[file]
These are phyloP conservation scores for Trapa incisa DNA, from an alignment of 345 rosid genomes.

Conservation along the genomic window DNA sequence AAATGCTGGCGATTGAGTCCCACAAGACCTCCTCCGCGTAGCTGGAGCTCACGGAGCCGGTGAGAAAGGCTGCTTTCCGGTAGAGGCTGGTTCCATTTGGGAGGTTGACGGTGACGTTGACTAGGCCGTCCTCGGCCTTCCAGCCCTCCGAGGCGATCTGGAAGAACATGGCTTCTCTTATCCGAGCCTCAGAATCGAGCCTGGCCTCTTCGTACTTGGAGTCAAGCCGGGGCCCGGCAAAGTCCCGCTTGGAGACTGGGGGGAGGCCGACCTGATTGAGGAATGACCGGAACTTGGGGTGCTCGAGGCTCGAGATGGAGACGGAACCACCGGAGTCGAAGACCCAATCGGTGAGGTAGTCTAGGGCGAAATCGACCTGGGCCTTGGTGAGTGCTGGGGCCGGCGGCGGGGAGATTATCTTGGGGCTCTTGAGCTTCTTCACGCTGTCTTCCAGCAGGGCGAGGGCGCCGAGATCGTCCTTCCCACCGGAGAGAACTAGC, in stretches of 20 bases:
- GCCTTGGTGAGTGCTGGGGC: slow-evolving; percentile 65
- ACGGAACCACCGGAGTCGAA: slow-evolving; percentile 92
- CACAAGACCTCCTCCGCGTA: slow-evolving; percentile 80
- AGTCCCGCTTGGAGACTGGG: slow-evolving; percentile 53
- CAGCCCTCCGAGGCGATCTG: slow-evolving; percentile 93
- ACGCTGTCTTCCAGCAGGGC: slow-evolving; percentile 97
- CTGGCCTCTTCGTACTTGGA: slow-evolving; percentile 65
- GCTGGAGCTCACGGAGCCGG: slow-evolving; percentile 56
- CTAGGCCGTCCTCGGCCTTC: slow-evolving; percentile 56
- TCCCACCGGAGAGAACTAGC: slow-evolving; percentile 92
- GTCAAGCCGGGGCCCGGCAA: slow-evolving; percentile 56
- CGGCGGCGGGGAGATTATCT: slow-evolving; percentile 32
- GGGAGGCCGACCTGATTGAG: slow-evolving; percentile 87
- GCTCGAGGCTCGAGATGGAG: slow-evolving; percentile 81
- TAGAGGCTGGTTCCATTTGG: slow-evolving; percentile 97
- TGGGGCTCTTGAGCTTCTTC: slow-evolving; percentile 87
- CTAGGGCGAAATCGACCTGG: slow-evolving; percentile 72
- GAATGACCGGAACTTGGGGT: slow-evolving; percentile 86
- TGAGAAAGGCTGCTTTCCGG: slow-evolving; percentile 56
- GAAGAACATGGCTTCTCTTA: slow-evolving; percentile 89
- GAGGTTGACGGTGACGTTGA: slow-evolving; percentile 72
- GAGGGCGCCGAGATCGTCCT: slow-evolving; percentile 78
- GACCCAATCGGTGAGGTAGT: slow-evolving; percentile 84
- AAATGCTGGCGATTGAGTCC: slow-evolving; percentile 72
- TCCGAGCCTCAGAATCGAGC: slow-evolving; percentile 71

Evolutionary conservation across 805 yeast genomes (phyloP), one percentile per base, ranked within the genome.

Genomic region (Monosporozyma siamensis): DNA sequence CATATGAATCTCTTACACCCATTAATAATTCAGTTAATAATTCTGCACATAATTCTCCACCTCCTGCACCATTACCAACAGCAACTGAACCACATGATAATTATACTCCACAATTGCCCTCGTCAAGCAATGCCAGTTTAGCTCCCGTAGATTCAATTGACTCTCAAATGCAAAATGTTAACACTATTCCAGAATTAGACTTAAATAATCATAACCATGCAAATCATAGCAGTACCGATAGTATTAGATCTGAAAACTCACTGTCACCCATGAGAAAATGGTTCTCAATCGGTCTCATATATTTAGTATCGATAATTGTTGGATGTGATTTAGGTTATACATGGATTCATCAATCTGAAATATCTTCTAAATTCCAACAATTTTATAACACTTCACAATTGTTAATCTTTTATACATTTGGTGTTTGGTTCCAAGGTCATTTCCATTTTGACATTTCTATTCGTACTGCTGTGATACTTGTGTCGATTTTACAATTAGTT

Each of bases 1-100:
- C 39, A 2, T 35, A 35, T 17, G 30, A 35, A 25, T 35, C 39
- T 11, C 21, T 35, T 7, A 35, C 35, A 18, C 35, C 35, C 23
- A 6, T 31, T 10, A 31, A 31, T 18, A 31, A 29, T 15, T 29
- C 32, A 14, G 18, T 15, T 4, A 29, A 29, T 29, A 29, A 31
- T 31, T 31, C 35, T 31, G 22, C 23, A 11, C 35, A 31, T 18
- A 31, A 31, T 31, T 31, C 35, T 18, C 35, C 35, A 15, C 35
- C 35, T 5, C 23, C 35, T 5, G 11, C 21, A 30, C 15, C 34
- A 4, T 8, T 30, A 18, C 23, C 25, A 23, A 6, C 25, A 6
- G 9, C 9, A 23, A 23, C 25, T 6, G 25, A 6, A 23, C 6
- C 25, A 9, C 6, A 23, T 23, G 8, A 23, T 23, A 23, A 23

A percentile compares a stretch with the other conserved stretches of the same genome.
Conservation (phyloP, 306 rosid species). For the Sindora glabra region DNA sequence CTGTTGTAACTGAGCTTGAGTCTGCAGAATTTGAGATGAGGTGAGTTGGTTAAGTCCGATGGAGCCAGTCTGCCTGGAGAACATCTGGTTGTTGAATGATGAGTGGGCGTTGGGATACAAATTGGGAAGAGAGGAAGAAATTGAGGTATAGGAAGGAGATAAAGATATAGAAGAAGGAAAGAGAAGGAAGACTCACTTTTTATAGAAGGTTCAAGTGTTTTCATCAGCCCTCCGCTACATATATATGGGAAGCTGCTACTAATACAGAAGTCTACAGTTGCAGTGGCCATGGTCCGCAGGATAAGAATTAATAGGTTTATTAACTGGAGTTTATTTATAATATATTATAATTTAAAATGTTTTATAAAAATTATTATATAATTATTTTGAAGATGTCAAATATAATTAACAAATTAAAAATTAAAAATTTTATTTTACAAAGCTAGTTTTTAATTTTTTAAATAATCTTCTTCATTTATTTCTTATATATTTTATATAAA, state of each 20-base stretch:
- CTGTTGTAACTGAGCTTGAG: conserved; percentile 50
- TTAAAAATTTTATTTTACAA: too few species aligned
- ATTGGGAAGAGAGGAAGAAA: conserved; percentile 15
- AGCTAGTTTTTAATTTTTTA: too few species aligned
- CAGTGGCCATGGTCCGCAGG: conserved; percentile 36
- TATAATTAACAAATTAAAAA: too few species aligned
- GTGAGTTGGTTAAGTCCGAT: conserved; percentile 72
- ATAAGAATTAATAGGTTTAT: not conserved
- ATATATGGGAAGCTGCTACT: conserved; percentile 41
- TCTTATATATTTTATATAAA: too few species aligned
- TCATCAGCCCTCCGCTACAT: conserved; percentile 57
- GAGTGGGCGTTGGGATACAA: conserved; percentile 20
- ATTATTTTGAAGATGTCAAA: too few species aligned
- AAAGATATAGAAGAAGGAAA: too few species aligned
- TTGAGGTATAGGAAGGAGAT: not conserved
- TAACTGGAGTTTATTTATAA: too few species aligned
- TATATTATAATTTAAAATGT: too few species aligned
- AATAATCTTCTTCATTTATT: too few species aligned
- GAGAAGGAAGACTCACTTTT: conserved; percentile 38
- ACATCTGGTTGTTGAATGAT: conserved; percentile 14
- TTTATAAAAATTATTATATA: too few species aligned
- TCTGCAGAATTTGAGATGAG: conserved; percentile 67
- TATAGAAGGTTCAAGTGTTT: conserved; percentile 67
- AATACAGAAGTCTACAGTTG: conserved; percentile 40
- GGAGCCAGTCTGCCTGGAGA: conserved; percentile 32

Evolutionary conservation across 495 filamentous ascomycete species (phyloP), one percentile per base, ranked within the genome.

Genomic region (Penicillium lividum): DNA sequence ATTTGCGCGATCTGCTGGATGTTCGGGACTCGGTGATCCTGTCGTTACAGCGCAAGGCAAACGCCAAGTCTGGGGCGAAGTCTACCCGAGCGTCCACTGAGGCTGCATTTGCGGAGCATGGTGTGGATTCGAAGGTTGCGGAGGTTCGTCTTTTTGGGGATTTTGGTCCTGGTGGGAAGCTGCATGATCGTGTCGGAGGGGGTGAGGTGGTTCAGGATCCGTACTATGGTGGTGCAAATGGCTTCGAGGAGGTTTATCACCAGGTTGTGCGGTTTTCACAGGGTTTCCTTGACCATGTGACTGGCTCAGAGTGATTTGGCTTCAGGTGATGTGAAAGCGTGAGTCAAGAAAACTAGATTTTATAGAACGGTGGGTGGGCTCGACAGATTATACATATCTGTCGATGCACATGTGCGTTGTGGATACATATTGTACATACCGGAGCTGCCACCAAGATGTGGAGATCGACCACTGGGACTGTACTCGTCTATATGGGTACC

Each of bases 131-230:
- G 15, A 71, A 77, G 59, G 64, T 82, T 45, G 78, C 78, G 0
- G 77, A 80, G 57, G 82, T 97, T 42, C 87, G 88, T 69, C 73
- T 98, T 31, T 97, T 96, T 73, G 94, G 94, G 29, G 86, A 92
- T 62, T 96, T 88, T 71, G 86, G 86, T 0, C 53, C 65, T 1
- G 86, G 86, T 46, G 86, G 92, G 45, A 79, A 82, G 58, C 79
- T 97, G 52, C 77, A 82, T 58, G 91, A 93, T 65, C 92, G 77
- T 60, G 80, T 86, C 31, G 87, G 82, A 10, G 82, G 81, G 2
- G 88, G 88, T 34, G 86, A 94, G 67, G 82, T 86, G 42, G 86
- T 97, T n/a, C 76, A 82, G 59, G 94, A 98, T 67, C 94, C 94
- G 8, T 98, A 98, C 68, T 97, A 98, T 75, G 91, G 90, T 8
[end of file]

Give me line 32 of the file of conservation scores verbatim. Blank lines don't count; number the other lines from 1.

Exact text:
- T 11, C 21, T 35, T 7, A 35, C 35, A 18, C 35, C 35, C 23